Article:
RE: A less Western view of Putin - Secular Sanity - May 10, 2022

(May 10, 2022 01:27 AM)confused2 Wrote: The nightclub was just a nightclub - nothing more and nothing less.

One never knows with you, C2. Sometimes you’re cryptic, sometimes metaphorical, and sometimes just a wee bit off. I don’t know anything about a nightclub, but there was the Putin Place scandal and something or other about a strip club inside.

https://en.wikipedia.org/wiki/Putin%27s_Palace_(film)


RE: A less Western view of Putin - Syne - May 10, 2022

Certainly more than your telling of "outside the west" would suggest.


RE: A less Western view of Putin - confused2 - May 10, 2022

@SS
I totally missed the significance of the pipeline (age!). That pipeline. Germany is the biggest fish in Europe and with Germany hooked on the end of the line maybe he expected things to go differently - he was very nearly right. The nightclub story is a variation on the (misquoted) "If you can't be kind be careful" theme. 'We' didn't want Putin as a friend and now we've got him as an enemy which I think is the point you were making in your recent 'un-American' posts.


RE: A less Western view of Putin - C C - May 10, 2022

(May 10, 2022 11:52 AM)confused2 Wrote: [...] 'We' didn't want Putin as a friend and now we've got him as an enemy [...]


"Didn't want" was before Putin, though. After Soviet collapse, NATO and Russia still had inherent conflicts of interest that arose, regardless of NATO expansion issues.

During the '90s, Russia was an economically and politically unstable country. Given that future of volatile uncertainty with regard to who or what would be running _X_ eventually, responsible heads thereby do not allow such a [newbie] grazer of "democracy" on the back forty, or accept a hopeful applicant into the club without a super-cautious "wait and see".[1] (Of course, there can always be reckless, Pollyanna welfare officers on starship Europe who carelessly allow dependencies to prematurely develop with the Klingons.)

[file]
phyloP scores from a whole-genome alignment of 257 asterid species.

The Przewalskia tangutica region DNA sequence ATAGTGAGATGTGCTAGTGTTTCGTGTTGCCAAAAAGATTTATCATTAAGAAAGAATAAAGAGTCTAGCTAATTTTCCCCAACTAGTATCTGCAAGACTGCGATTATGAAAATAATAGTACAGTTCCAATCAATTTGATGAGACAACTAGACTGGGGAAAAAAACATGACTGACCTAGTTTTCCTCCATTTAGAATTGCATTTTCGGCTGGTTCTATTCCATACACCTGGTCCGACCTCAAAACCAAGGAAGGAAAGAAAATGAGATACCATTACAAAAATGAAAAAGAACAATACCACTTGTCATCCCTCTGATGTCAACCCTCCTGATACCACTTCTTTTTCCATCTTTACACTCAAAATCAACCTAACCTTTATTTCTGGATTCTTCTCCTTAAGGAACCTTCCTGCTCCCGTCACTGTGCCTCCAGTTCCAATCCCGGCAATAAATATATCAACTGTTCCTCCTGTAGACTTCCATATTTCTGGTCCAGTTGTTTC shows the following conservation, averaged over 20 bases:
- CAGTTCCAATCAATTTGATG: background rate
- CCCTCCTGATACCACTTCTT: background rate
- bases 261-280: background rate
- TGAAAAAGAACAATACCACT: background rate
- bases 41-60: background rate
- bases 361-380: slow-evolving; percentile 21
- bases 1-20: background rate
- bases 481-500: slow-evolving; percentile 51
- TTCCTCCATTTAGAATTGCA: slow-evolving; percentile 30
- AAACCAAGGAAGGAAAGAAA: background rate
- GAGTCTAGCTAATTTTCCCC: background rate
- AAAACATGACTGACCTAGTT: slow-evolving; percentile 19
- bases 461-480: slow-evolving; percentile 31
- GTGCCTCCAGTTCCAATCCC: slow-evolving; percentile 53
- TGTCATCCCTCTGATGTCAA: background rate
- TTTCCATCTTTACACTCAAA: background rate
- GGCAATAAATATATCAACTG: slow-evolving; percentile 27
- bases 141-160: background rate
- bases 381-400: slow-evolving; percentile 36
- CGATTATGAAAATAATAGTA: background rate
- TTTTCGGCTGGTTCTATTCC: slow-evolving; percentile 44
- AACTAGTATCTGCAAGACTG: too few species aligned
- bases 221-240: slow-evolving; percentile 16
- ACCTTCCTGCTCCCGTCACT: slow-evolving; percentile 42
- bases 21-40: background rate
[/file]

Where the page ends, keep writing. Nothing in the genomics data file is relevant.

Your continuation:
Boris Yeltsin was a weak reformer whose period of presidency allowed the "oligarch" situation; his popularity was crashing at home in conjunction with the economy; and bitter grudges from the old guard were nipping at his heels.

Again, you don't give a recently rehabilitated fox (ex-authoritarian state) free rein to enter the hen house when the former is clearly still having substance abuse issues. (There are relapses after being released from the treatment center.)

The emergence of ex-KGB Vladimir Putin as the "strong guy" was simply the icing on the cake -- signaling that Russia was indeed a fragile two-step forward, one-step back overhaul job -- a recidivist in the making.

Yes, NATO should not have gotten so carried away with expansion (salt in the wound). But it's akin to the affliction of bureaus -- once one is created, it wants to stay alive and potentially grow or replicate like an organism, if allowed. Even when its original purpose is arguably no longer applicable, or it has demonstrated itself to be a failure or vastly imperfect. That's why an additional department or agency should never be casually instituted, without great consideration of the consequences (though alliances like NATO are a different context -- straying too far into the flimsy bureau analogy here).

- - - footnote - - -

[1] The failure of the "Arab Spring", for instance, was a testament to how some cultural orientations can't handle the Western government mode: Things can become worse. Russia's own 1917 revolution simply replaced the long tyranny of aristocracy with a Marxist version.